Archival Ingenuity Saves Mold-Ridden Testimonies from Oblivion
Alan Auyeung pulled on a pair of latex gloves and a N95 face mask. For good measure, he placed a pair of protective goggles over his eyes too. A trip to the supermarket? In these Covid-19 times, it could have been but, in fact, Auyeung was preparing for a task of quite a different nature: saving the testimonies of Holocaust survivors, whose eye witness accounts of Nazi atrocities were at risk of being eaten away by mold.
While the pandemic has caused so much work around the world to come to a standstill, Auyeung--a video archivist and post-production specialist at USC Shoah Foundation’s Information Technology Services (ITS)—hasn’t let it interrupt his quest to ensure that survivors’ stories are not lost. Complying with recommended safety procedures for mold removal, Auyeung donned personal protective gear and dove in.
The testimonies, which were originally produced in the 1980s by an outside organization and brought to USC Shoah Foundation for digitization, were recorded on U-matic tapes. “This format is long obsolete so not only are the tapes decaying but the machines that play them back are decaying as well,” says Ryan Fenton-Strauss, USC Shoah Foundation ITS’s video archive and post production manager. “The window for digitizing them is closing.”
When Auyeung opened the first box of 16 testimonies (there are close to 300 in total), it was clear he had his work cut out for him. As the housings were opened, they revealed white patches of mold lying on top of the reels. “The mold has the potential to cause the tapes to deteriorate and it’s a health hazard,” says Auyeung. “If we were to run the tapes through the machines in our office without removing it first, the mold could disperse into the air where people could breathe it in.”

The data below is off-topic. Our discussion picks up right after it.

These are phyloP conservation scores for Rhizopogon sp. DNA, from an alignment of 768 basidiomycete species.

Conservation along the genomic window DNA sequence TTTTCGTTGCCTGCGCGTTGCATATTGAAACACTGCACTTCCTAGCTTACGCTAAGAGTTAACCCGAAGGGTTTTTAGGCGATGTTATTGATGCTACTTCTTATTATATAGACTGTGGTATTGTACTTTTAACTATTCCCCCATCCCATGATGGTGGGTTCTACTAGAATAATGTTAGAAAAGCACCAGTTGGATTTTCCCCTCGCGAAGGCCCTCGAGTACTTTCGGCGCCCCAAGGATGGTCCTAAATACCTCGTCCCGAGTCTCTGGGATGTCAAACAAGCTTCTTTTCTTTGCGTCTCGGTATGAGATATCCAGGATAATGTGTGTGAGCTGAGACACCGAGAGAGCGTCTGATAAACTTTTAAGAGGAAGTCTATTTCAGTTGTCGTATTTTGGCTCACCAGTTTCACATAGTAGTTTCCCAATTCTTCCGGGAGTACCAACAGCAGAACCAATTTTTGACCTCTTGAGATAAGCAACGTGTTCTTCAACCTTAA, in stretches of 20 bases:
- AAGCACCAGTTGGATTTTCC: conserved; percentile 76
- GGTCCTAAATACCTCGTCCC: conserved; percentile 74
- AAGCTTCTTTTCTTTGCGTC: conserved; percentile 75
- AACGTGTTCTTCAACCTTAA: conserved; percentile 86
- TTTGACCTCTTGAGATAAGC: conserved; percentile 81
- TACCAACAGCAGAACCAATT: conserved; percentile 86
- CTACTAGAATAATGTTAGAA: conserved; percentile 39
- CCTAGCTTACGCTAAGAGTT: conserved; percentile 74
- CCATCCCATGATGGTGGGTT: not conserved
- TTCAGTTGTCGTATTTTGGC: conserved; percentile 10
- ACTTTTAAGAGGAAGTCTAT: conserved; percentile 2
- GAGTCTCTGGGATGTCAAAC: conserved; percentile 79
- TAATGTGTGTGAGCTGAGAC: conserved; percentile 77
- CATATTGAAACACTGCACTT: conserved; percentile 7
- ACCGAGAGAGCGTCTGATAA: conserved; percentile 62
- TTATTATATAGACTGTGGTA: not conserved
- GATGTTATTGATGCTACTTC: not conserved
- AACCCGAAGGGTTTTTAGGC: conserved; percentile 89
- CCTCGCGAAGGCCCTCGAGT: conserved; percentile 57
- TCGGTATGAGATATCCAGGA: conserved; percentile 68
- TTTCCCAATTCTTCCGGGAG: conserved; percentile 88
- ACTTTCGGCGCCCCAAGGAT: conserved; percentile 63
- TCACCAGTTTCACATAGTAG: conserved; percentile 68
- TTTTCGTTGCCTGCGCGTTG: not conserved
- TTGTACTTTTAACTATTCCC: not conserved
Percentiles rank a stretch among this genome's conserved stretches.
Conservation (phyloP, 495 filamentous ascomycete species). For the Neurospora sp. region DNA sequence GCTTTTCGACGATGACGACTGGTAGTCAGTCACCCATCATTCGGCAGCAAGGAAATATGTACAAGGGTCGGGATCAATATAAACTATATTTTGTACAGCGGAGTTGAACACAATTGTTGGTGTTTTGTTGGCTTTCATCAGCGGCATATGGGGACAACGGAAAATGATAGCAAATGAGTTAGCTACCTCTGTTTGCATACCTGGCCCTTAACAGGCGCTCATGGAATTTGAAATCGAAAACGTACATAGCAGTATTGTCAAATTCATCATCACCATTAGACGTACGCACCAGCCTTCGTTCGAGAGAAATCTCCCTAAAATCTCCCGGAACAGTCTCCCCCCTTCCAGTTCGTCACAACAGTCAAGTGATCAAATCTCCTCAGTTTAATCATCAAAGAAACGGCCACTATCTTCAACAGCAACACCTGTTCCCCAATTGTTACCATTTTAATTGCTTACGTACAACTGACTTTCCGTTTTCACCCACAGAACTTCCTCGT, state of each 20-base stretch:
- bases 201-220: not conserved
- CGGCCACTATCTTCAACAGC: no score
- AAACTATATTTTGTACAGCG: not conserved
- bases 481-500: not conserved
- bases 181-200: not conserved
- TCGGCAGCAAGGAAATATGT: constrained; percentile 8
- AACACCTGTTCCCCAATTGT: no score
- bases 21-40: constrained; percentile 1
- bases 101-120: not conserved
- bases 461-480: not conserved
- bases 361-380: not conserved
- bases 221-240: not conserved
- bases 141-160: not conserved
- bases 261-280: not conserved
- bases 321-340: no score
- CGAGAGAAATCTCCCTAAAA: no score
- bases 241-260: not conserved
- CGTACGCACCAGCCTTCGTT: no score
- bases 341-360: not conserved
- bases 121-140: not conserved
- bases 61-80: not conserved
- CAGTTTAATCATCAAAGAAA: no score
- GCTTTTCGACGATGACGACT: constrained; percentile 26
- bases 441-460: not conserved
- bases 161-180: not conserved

Cleaning the testimonies requires many steps, a process that goes something like this:
Donning his protective gear and using a toothbrush dipped in a cleaning solution of 60 percent bleach and 40 percent water, Auyeung gently scrubs the outside of the tape while it’s still wound around the reel. “It sounds harsh but we found that as long as we don’t apply too much bleach solution, it doesn’t damage the tape,” he says. After the first round of cleaning, the tape is placed in a tape player, fast forwarded and rewound, then the heads of the machine are cleaned to get rid of any mold and dirt they caught during the process. Next, Auyeung runs the tape through the machine again, this time lightly holding a solution-soaked wipe against the tape as it moves to manually remove debris. Depending on the result, he may repeat the procedure once or twice.
And there’s more. The cleaning also includes disinfecting every crevice in the tape housing with the bleach solution, then packing it with silica gel packets (like the kinds used to keep foods like seaweed fresh) to remove all trace of moisture. Finally, the tape is placed in a UV light box for 4 to 6 hours, which functions as a germicide, killing any remaining mold.
Once a tape has been cleaned, it’s ready for migration to a digital format, ensuring that what might have been lost will now be available to help further our understanding of genocide. “A lot of that is thanks to Alan,” says Fenton-Strauss, “who stepped up to do this dirty work in the middle of pandemic.”